Israeli Riot Dispersing Stink Spray Leaves No Impression on Indians

Israeli police spray Skunk water to repel rioters, July 17, 2009.

Israeli security forces have been using water cannons packed with the Skunk stink spray against Arab rioters for more than ten years now, and with great effectiveness. But when the Indian Central Reserve Police Force (CRPF) tested it on rowdy crowds on the subcontinent, it turned out to be an abysmal failure.

The “Skunk” is a malodorant, non-lethal weapon used by the IDF for crowd control and marketed to armies and police forces the world over. It was developed and is manufactured by Odortec, with two local companies, Man and Beit-Alfa Technologies. It is described by the manufacturer as a pungent, foul-smelling – yet completely non-toxic – liquid spray, which quickly disperses the most determined of violent demonstrators with no casualties.

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Amnesty International, B’Tselem, and the Association for Civil Rights in Israel have been critical of the IDF’s use of the Skunk. Skunk was criticized in a joint 2016 Physicians for Human Rights (PHR) and International Network of Civil Liberties Organizations (INCLO) report on crowd control weapons published by the American Civil Liberties Union (ACLU).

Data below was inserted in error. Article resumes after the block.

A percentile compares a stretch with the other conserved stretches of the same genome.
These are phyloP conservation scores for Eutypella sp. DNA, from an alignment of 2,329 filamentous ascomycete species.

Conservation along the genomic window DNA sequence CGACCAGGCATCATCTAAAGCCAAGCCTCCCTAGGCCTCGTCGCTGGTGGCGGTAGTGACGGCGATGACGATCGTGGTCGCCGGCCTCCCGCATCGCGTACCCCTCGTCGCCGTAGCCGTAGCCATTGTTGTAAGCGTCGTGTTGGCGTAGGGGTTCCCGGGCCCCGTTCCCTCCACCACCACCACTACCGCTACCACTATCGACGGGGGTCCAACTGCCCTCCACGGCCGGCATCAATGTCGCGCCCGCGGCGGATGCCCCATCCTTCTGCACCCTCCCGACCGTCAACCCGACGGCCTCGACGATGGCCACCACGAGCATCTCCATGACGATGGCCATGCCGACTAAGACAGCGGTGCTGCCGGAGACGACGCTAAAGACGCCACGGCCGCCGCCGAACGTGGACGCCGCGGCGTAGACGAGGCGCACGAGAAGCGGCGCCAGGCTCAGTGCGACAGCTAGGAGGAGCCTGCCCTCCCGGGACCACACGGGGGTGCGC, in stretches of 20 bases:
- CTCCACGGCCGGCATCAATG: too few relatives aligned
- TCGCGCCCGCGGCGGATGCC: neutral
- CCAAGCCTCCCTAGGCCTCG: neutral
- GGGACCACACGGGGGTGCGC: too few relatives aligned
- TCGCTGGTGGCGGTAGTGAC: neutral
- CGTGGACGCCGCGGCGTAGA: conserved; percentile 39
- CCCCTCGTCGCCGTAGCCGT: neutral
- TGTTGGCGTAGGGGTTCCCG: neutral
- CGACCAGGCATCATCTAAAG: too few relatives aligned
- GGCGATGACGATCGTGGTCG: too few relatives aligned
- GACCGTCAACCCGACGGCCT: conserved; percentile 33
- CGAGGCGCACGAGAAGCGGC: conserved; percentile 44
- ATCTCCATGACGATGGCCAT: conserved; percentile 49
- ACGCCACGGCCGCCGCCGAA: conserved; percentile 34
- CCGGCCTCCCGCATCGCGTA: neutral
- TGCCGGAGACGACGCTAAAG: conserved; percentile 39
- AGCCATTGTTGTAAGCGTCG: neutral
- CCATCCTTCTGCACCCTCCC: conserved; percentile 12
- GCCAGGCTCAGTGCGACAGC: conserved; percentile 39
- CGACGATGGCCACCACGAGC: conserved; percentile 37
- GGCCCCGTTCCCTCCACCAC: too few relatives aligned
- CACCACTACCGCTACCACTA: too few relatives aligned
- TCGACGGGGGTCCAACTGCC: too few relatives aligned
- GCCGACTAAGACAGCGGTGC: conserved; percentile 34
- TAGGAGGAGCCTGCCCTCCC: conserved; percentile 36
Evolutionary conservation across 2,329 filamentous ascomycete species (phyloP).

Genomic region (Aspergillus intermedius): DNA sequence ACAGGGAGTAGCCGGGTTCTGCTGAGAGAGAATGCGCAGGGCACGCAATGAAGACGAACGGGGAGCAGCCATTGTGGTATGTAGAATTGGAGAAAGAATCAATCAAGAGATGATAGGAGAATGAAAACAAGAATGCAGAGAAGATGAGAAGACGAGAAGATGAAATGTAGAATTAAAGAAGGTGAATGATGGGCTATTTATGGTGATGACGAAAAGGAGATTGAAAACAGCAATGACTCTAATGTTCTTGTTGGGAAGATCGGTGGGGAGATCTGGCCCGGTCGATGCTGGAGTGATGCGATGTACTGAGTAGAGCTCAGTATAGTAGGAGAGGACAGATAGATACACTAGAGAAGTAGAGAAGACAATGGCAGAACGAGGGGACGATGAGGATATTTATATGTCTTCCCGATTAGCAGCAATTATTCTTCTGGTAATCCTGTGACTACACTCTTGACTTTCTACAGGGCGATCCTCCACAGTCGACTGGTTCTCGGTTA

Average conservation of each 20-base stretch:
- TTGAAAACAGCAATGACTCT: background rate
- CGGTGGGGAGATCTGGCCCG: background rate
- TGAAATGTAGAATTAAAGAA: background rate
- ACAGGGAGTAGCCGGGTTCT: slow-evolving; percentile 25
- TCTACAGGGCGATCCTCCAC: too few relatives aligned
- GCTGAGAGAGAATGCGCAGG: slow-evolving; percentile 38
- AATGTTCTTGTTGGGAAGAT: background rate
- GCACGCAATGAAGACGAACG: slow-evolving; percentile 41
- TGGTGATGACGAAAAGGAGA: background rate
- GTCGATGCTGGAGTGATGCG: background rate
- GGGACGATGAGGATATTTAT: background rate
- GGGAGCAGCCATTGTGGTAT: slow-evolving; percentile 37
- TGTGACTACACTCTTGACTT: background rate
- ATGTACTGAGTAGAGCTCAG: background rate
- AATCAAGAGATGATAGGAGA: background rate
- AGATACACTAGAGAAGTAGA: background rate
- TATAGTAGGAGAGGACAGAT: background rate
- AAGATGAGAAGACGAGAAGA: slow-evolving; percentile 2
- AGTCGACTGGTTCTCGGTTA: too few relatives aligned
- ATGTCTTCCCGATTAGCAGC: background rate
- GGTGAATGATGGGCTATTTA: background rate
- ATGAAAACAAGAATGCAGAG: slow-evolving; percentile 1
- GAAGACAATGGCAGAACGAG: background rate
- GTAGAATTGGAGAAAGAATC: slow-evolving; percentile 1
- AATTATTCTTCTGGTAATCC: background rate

The Arabs who have been doused with the Skunk call it by the same expletive used for human waste and say it smells like untreated sewage. The odor lasts for days, even after multiple showers.

A reporter for Reuters described the Skunk: “Imagine taking a chunk of rotting corpse from a stagnant sewer, placing it in a blender and spraying the filthy liquid in your face. Your gag reflex goes off the charts and you can’t escape, because the nauseating stench persists for days.”

Not in India.

The Hindustan Times reported last week that The CRPF decided to test a few samples of the Israeli product in new Delhi, and found it ineffective. A senior CRPF official told the newspaper: “We used it on a captive crowd consisting of CRPF personnel and general public. But they managed to tolerate the smell without much difficulty. Maybe Indians have a higher threshold of tolerating stench.”

“Those who can ignore the smell can drink the liquid too,” the official noted.

So there’s your thought-provoking story for the start of a new summer week, with record global heat waves and forest fires, angry riots and a planet where one man’s sewer is another man’s drinking water, if you can ignore the smell.

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